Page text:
PEORIA — Some early morning practices by the Peoria Area Water Wizards (PAWW) Masters group have helped turn back the clock for a couple of area swimmers.
After about an 18-year layoff, Amber Johnsen of Metamora and Sarah Adams Butler of Washington are back in the pool, representing the PAWW Masters.
Johnsen, 39, was a distance swimmer at Anderson High School in Indiana before swimming at Western Illinois.
Butler, 40, was a two-time all-American swimmer at Washington, and then swam at Arizona State for four years. She met her husband, Kevin, at ASU, where he also was on the swim team.
Butler was a four-time state qualifier for the Panthers, who didn’t have a girls swimming and diving team at the time, and had six top-five finishes and two more in the top 10 from 1992-96.
And their return to the pool already has paid dividends.
At the recent Illinois Masters state meet, Johnsen won the women’s 35-39 1000 freestyle and was on a couple of winning relay teams. Butler won five individual events in the women’s 40-44 age grouping.
They will be among the favorites in a couple of events at the upcoming U.S. Masters Swimming National Championships, set for May 10-13 in Indianapolis.
At one point of the season, Johnsen and Butler were ranked No. 1 in their age groups in a couple of events. Johnsen is currently ranked seventh in the women’s 35-39 1000 freestyle, while Butler is ranked fourth in the women’s 40-44 200 IM.
Both swimmers got back into the sport a couple of years ago after Derek Amerman and Tracy Miller organized the PAWW Masters, for swimmers 18 and older, late in 2016.
"There was a group of adult swimmers that were swimming together, and we eventually got to a point where I said we should formalize it a little bit and make it a USMS Masters program," Amerman said. "We ended up getting 30 to 35 people on the team now.
"They don't come every morning, but we practice Monday through Friday, 5:30 to 7 in the morning."
That schedule actually worked out for both Johnsen and Butler, who are both stay-at-home moms. The workouts are also helping them stay in shape.
"I don’t do land sports very well," Johnsen said. "There is a huge running community and a huge tri (athlete) community here, and I just don’t do land stuff. I tried to do those things, and it just didn’t fit. Water fits for me."
Johnsen also enjoys working out with the group.
"It’s a ton of fun, and the community of people that are here is great," she said. "I enjoy training with like-minded people. We cheer each other on."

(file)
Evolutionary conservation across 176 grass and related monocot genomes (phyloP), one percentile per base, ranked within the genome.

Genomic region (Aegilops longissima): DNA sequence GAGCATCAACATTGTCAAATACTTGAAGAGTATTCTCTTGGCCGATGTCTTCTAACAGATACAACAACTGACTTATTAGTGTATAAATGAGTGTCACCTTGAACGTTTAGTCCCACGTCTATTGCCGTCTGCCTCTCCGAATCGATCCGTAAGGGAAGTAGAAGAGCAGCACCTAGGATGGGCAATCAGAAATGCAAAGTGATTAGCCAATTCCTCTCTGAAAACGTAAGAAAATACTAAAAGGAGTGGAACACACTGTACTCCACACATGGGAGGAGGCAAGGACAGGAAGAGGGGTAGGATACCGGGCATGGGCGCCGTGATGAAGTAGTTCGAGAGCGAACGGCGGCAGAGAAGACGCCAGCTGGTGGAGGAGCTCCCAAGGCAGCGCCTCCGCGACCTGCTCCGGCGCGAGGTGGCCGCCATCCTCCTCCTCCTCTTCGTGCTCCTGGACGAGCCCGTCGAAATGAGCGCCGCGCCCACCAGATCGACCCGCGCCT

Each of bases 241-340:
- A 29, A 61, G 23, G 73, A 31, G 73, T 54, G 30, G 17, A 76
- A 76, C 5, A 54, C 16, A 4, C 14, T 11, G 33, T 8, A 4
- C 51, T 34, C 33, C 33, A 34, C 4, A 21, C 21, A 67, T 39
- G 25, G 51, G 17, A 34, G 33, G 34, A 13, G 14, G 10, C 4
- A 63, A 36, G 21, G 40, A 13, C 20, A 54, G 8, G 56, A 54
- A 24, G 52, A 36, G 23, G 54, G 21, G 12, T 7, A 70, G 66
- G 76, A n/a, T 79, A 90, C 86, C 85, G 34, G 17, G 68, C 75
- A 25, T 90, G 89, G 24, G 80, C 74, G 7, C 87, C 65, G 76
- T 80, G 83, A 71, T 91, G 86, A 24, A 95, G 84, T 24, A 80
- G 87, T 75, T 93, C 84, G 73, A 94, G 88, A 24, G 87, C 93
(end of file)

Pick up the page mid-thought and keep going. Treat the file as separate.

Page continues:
Johnsen ended up in the area when she had an internship at OSF St. Francis, where she also did her medical technology laboratory work during her senior year of college.
"I met my now husband, got married and stayed," she said.
Johnsen also is part of a group that does weight training at 5 a.m. before swim practice. Not that she works out every day.
"If I get three or four in, I’m calling it a good week," she said. "My husband works at Cat, so we have a bit of logistics stuff going in the mornings. So we’re making that work, and making it so I can get to practice and then get home and get my kids (Gavin, 11, and Elyse, 7) to school."
It was a little tougher for Butler to get back to the pool.
"I graduated from college in 2001, and after that I used to loathe the thought of even getting a swimsuit on," she said.
Butler started swimming on her own at Five Points Washington last year, then heard about the PAWW Masters from Johnsen.
"I knew Amber because we go to the same church," she said. "We were at this moms group together, and she said I needed to go and work out with the PAWW Masters. Then I found out it was at 5:30 in the morning and I was like, ‘What?’
"So it only works out when my husband is not traveling, because, obviously, I can’t leave the kids (9-year-old Bailey, 6-year-old Emma, and 4-year-old Nora). When he’s gone, Derek sends me the workouts and I go to Five Points and try my best there on my own. It’s more fun (at Central Park Pool), because we have a really fun group of people. But you’ve got to like it to get up at that time!"
At nationals, Johnsen will be swimming the 1000 free, 500 free, 200 free, 100 IM, 100 fly and 50 fly for the PAWW Masters, which will have about 10 swimmers at the meet.
Butler will be swimming the 50 free, 100 free, 100 IM and, of course, the 200 IM. She posted a time of 2:17.72 the only time swimming that event this year.
"I think I’ve got a few more seconds I could drop," she said. "We’ll see how it will go when I’m neck and neck with somebody pushing me. No pressure, right?"
Johnny Campos can be reached at 686-3214 or at firstname.lastname@example.org Follow him on Twitter @JohnnyCampos59.